Iraqi gov't criticizes Kurds for troops build-up in disputed areas
"The military movements and the new troops built-up during the past few hours, in addition to the nature of statements by the officials of the region, do not show genuine desire (from the Kurds) for finding solutions," a statement issued by Prime Minister Nuri al-Maliki's office said.
The statement accused the Kurds of harassing the non-Kurdish citizens in the disputed areas by trying to displace some families from the oil-rich province of Kirkuk.
"We call on the officials there (Kurdistan) to stop such acts and to be aware of the seriousness of such behavior," the statement said.
The federal government's statement came hours after reports said reinforcements of Peshmerga led by the son of Kurdish leader Masoud Barzani arrived in Kirkuk Monday.
Sherko Fatih, commander of Peshmerga in Kirkuk, told Iraqi media that the new troops are Peshmerga's special forces commanded by Mansour Barzani and they came to take the positions of another Kurdish force, not reinforcement troops.
The latest tension between the federal government in Baghdad and the autonomous Kurdistan region has been running high after Baghdad established Dijla (Tigris) Operations Command to cover the disputed areas in the provinces of Kirkuk, Diyala and Salahudin.
The Peshmerga's presence in the disputed areas was a result of the overthrow of Saddam Hussein's government after the U.S.-led invasion in 2003. The Kurds set up de facto control of areas in Nineveh, Diyala, Kirkuk and Salahudin provinces that they claimed were historically Kurdish, and wished to annex.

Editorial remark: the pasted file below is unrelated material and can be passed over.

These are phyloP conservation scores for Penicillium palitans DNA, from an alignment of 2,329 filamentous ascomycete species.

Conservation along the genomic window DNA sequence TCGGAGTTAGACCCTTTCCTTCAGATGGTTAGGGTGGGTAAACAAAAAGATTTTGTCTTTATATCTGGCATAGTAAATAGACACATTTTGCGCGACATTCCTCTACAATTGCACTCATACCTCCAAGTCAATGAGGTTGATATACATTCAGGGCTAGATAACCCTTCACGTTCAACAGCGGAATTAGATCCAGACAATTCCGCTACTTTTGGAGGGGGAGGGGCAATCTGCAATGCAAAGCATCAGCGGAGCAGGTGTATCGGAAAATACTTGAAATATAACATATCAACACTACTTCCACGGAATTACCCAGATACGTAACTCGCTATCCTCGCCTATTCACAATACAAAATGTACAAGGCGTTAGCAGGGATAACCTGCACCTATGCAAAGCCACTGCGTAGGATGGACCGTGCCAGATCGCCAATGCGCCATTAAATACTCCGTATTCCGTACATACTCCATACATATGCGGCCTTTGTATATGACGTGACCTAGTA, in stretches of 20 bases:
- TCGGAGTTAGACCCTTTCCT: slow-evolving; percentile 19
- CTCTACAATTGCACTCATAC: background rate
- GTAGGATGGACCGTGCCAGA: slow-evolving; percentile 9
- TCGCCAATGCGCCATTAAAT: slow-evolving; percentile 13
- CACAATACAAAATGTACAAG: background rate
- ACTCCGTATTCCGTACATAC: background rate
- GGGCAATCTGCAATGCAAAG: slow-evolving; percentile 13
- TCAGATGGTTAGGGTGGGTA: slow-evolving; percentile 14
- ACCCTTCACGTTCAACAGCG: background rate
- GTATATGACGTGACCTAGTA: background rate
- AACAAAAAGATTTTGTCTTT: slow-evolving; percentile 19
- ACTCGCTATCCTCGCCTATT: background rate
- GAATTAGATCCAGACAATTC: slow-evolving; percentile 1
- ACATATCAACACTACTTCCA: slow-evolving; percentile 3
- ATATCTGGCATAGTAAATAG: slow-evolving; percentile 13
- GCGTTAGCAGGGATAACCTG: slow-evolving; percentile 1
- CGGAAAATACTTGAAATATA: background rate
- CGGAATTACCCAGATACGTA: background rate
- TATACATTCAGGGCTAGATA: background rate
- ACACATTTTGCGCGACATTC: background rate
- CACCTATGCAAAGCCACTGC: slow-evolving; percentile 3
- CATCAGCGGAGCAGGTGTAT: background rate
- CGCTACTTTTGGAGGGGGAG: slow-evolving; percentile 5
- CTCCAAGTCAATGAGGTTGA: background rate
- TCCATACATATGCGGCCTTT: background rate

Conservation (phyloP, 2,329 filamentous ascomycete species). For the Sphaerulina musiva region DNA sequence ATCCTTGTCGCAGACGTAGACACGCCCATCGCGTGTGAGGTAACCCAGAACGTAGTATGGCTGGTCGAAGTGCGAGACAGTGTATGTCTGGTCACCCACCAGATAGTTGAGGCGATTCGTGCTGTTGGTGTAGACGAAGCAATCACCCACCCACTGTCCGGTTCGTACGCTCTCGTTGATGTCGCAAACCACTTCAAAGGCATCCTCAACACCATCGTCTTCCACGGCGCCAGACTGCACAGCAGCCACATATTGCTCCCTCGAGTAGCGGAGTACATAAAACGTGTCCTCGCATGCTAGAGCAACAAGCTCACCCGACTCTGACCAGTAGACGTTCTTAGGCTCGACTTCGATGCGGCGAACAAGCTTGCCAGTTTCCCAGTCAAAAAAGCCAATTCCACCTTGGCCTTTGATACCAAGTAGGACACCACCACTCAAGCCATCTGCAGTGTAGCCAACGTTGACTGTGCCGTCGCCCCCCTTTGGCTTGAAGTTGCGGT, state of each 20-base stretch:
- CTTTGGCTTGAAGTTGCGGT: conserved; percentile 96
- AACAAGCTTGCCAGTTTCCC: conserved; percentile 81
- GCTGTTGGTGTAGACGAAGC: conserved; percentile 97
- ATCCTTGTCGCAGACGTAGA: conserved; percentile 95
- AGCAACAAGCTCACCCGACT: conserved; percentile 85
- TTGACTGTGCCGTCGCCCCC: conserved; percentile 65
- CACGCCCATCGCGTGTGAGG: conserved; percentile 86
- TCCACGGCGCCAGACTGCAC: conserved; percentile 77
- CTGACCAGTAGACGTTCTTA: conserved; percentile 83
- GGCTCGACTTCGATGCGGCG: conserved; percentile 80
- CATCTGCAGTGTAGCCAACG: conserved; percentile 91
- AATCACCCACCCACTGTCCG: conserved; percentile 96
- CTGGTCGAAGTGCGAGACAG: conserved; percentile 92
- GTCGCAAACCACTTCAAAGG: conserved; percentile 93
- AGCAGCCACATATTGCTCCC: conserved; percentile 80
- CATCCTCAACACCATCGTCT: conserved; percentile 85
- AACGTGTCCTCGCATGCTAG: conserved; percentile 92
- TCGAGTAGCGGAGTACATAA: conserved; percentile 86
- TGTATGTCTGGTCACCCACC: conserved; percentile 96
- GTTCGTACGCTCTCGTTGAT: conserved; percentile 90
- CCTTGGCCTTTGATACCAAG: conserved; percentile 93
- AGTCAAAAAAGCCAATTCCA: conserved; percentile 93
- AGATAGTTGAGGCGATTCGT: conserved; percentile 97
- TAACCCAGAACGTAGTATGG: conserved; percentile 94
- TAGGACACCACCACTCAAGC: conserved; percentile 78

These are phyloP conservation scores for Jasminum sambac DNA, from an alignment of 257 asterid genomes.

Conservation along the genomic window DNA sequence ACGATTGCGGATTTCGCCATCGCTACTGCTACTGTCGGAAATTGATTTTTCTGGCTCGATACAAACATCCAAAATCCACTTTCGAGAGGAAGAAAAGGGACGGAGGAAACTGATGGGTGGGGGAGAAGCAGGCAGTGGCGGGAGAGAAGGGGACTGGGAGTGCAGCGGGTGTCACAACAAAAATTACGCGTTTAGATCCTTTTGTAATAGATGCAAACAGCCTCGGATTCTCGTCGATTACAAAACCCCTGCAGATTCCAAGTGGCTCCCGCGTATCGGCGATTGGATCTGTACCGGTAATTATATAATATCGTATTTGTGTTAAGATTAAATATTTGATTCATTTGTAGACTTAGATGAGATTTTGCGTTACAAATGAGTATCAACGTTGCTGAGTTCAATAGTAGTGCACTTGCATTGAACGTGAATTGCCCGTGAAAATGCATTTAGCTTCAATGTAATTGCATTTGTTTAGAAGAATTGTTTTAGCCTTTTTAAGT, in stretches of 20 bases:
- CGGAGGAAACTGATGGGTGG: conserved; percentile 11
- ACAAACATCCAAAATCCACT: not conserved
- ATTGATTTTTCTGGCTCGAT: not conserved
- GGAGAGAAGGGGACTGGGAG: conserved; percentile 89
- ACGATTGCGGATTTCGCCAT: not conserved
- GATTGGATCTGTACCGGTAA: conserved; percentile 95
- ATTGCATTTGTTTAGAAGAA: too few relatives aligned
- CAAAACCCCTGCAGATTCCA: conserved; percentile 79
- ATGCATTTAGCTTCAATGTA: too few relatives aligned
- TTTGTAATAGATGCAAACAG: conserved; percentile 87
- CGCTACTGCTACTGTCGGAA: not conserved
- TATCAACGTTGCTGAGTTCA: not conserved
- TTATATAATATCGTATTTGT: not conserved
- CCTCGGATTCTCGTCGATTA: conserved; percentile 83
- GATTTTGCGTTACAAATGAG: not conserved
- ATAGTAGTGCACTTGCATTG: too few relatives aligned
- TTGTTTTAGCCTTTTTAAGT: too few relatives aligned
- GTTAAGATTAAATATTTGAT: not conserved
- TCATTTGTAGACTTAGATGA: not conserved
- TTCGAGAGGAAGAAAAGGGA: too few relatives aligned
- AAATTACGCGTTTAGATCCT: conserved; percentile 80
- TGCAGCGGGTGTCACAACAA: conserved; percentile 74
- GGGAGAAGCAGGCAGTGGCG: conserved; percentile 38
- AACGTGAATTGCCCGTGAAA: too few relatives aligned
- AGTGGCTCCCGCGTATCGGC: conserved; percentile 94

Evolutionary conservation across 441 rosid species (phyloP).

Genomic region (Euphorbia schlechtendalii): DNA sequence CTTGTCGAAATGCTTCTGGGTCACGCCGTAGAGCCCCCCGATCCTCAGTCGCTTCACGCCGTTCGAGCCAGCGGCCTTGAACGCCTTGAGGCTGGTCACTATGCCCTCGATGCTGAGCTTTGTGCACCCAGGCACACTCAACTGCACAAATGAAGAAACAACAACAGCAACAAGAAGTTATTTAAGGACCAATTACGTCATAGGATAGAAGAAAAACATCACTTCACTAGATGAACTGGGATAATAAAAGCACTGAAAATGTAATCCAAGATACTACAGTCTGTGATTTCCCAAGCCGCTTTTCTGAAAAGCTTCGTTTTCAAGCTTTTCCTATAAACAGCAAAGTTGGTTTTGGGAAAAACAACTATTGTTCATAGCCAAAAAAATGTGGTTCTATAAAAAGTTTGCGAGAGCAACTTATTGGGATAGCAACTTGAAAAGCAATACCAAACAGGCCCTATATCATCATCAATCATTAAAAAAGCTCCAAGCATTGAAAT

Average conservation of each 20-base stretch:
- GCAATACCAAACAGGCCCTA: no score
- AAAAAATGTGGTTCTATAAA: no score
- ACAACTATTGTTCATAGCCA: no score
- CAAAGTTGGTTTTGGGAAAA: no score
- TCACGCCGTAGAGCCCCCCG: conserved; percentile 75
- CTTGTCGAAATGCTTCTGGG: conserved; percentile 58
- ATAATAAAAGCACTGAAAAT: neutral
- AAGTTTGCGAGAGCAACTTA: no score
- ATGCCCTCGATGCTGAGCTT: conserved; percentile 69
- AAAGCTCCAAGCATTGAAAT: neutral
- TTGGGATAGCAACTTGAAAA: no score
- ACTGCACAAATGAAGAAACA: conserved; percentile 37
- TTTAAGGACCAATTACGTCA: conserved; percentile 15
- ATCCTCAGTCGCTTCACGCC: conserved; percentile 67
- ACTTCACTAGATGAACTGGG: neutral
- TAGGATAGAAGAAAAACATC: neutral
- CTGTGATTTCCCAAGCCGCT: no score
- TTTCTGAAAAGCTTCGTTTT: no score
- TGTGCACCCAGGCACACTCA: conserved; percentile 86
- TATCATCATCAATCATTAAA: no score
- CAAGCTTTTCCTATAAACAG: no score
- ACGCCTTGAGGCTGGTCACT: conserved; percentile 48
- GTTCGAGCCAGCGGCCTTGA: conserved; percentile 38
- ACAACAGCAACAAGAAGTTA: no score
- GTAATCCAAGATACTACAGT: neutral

After rebuilding the post-invasion Iraqi army, Maliki in 2008 attempted to assert control of these areas by moving his troops into the provinces of Nineveh and Diyala, sparking a standoff with the Kurds.
In August 2009, the U.S. military tried to solve the problem and proposed a joint-patrol plan that the two sides agreed upon. Under the plan, only the Iraqi army's 12th Division is in Kirkuk and the 5th Division in Diyala.
However, forming of Dijla Operation Command, which is tasked with controlling the security file in both Kirkuk and the adjacent Diyala provinces, was seen by the Kurds as a breach to the plan and an attempt by Maliki to weaken the Kurdish influence in the disputed areas.
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